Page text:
We were introduced at a party held at his house and I don’t need both hands to count the number of nights we’ve spent away from each other since that meeting. I’ll spare you the corny details, but we’ve been serious about one another and our relationship from moment one.
It surprised no one when we announced our engagement a couple of years later, a plan we carried through with just before college graduation, but we raised quite a few eye brows when a month after our wedding we shared the news that we were expecting.
Despite the fact that we had college degrees and steady jobs with health benefits, no one seemed to be enthused that we had chosen to start a family at the age of twenty-two and twenty-four and, as it turned out, the members of my family weren’t the only ones who considered our decision to become a 20-something parent taboo.
Over the last five years I’ve endured many rude and inappropriate comments and questions from strangers. Most of the time I think they don’t even know what they are saying is impolite.
So, on behalf of young mothers everywhere, here are just a few things we would really prefer you kept to yourself:
Was it an accident? 1 of 7In my opinion, this is the rudest thing that is asked of me in casual conversation. The insinuation that I couldn't possibly have chosen to become a mother at a young age and that my child was a mistake is very insulting. Photo credit: Flickr
Whose baby is that? 2 of 7The more forward may ask: "Are you their mother or their babysitter?" After remarking how natural I was with children, another mom on the playground once asked me how much I charge. My response that I was their mother led her to the next thing young moms don't want to hear… Photo credit: Stock.xchng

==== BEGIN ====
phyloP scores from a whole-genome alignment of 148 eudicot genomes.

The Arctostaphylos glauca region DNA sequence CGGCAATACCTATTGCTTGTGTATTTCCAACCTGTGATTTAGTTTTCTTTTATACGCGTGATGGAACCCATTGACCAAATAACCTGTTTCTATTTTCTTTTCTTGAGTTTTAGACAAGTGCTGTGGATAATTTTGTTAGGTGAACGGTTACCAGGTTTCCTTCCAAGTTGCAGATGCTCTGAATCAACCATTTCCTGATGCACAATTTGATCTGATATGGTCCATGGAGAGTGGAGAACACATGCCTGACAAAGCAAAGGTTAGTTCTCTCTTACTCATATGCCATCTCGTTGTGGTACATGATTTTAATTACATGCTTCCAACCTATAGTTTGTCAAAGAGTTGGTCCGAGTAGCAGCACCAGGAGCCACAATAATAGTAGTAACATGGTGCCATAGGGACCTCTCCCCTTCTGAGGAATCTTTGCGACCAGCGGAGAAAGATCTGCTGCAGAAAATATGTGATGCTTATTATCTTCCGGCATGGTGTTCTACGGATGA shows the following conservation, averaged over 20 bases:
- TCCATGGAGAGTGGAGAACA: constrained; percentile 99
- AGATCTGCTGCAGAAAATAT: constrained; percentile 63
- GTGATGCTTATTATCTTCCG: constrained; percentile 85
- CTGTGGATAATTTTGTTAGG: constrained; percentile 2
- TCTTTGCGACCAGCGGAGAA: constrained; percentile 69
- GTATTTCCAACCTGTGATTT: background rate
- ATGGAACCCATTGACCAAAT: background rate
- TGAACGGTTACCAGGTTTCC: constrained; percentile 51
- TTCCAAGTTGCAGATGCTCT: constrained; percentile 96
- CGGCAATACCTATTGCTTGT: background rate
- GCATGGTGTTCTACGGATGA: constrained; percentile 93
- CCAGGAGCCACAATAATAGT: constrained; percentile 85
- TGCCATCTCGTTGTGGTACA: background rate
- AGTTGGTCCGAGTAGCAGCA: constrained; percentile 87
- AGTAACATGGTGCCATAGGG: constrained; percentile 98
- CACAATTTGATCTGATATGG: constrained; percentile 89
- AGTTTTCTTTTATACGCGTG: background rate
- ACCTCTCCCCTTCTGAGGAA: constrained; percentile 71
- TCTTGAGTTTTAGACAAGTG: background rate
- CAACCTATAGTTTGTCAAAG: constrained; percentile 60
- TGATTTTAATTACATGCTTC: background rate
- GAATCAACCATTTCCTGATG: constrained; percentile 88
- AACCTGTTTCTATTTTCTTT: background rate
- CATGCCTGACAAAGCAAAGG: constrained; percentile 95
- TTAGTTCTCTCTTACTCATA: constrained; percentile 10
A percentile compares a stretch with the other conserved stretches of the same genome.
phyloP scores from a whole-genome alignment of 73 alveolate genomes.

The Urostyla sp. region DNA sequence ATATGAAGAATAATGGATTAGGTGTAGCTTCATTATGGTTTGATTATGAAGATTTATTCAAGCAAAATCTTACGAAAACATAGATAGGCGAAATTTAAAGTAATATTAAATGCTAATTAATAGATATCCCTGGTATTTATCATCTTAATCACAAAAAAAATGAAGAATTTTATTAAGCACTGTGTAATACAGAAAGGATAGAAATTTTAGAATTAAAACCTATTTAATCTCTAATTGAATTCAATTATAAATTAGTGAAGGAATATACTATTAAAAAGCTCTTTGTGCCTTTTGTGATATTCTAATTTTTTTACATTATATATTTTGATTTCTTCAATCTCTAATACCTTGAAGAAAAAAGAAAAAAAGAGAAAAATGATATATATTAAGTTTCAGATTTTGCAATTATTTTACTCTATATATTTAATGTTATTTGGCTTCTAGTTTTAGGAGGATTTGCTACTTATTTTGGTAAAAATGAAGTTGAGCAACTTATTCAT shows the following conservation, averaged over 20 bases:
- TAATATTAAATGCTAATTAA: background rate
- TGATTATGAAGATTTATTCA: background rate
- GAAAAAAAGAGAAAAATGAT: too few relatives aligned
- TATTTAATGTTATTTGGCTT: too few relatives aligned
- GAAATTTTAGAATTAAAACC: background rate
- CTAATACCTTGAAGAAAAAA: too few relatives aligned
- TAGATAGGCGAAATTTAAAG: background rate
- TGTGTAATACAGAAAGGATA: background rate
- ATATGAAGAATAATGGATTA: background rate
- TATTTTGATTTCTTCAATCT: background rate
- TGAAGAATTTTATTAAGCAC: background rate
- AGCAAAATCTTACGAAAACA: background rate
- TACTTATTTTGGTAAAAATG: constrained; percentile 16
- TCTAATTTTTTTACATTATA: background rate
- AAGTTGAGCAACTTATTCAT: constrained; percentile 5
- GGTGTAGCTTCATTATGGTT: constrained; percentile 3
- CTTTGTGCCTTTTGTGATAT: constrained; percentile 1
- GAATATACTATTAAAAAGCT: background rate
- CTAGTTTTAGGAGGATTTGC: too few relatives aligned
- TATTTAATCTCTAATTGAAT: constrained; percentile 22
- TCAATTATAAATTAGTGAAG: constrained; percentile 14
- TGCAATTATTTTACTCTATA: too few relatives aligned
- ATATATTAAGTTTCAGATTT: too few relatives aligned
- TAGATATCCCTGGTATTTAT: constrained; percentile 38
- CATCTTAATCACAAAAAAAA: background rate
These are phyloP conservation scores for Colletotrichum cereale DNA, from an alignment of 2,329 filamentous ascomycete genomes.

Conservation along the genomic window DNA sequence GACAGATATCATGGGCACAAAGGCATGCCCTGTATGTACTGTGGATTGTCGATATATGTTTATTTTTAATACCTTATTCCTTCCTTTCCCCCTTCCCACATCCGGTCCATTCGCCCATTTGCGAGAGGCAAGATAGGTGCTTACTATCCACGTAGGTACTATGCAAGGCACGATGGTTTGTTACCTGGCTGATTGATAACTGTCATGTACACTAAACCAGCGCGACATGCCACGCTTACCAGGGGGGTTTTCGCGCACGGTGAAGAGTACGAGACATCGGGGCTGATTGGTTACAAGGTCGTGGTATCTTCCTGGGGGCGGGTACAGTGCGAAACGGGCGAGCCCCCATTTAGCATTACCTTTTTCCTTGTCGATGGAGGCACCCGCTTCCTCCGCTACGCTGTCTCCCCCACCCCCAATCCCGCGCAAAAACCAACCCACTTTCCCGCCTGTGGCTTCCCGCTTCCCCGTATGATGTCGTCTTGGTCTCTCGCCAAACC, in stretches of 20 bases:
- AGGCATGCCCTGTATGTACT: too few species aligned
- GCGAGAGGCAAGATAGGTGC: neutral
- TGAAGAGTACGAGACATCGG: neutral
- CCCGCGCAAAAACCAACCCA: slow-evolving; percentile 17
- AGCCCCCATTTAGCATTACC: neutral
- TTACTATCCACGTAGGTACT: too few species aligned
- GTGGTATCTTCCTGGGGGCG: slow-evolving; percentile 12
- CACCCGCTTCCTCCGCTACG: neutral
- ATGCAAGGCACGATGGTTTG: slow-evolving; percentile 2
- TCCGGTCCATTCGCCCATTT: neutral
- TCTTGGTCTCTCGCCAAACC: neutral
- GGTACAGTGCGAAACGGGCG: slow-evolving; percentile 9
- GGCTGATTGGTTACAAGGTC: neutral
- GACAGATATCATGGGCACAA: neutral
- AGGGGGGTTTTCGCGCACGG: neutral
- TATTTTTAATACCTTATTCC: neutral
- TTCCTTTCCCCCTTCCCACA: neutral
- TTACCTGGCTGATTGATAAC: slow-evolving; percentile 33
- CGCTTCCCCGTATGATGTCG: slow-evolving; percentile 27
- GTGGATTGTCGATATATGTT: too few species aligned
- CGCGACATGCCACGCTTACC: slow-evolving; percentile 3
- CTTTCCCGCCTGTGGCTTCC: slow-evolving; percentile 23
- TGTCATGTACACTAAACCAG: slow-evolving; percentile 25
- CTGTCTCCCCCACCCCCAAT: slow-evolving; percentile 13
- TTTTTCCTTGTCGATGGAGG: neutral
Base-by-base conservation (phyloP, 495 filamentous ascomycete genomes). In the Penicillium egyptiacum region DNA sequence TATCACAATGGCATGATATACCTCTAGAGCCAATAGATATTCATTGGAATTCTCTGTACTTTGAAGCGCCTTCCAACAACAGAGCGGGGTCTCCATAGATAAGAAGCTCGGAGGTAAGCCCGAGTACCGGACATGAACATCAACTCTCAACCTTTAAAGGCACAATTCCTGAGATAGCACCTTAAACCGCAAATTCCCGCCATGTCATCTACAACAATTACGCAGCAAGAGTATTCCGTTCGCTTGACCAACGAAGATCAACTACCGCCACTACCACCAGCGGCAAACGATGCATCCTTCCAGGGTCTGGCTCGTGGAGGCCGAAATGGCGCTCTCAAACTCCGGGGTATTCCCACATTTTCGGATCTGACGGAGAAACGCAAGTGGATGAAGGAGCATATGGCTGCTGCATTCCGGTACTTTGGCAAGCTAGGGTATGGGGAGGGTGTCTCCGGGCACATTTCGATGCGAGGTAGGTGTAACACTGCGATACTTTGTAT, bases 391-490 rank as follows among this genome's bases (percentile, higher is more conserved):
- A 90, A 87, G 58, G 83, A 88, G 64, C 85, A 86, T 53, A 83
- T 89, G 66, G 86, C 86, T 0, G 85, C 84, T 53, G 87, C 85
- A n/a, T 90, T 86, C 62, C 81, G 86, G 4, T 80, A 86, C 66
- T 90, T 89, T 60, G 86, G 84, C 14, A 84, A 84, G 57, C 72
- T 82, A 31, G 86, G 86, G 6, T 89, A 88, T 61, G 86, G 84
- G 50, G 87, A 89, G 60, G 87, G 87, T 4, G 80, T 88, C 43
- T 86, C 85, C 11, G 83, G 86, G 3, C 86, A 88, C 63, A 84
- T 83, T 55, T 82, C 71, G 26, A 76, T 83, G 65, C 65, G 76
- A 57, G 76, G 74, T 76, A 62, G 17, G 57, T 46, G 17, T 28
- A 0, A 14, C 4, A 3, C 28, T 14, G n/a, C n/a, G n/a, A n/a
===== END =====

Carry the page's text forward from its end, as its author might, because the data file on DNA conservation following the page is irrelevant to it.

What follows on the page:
You don’t look old enough to have a kid that age 3 of 7It would not be appropriate to tell a 40 or 50 something mother that she looks too old to have a child so young and this same courtesy should be extended to young moms. Photo credit: Stock.xchng
Are you still with the father? 4 of 7Some ask this directly while others cast a passive glance from my baby to my ring finger. Yes, I'm young and I have a baby… and a husband. Photo credit: Flickr
You are going to wait before you have a second, right? 5 of 7The only thing that shocks some people more than a woman in her early twenties with a newborn, is that same woman with a toddler. Photo credit: Stock.xchng
Do you miss being young? 6 of 7This one always confuses me. Did I miss the part where I ceased to be young the moment I gave birth? I thought my youth was the problem? Photo credit: Flickr
Don’t you hope your daughter waits? 7 of 7If she is mature enough, in a stable relationship, and has the financial means to provide for a child, I will happily support my daughter in her decision to become a 20 something mom. These are the expectations I will have for her in any decade of her life. The question implies I regret my life choices. That's a big assumption to make based solely on my age. Photo credit: Stock.xchng
Read more from Amber on her blog The Daily Doty.
MORE ON BABBLE:
5 Things Not to Say to a Single Mother
10 Things a Mother-in-Law Should Never Utter to a Daughter-in-Law
The 7 Worst Things You Can Say to Your Child
10 Must Have Apps for Moms (and 5 Guilty Pleasures)
20 Easy Ways to Show Kids You Love Them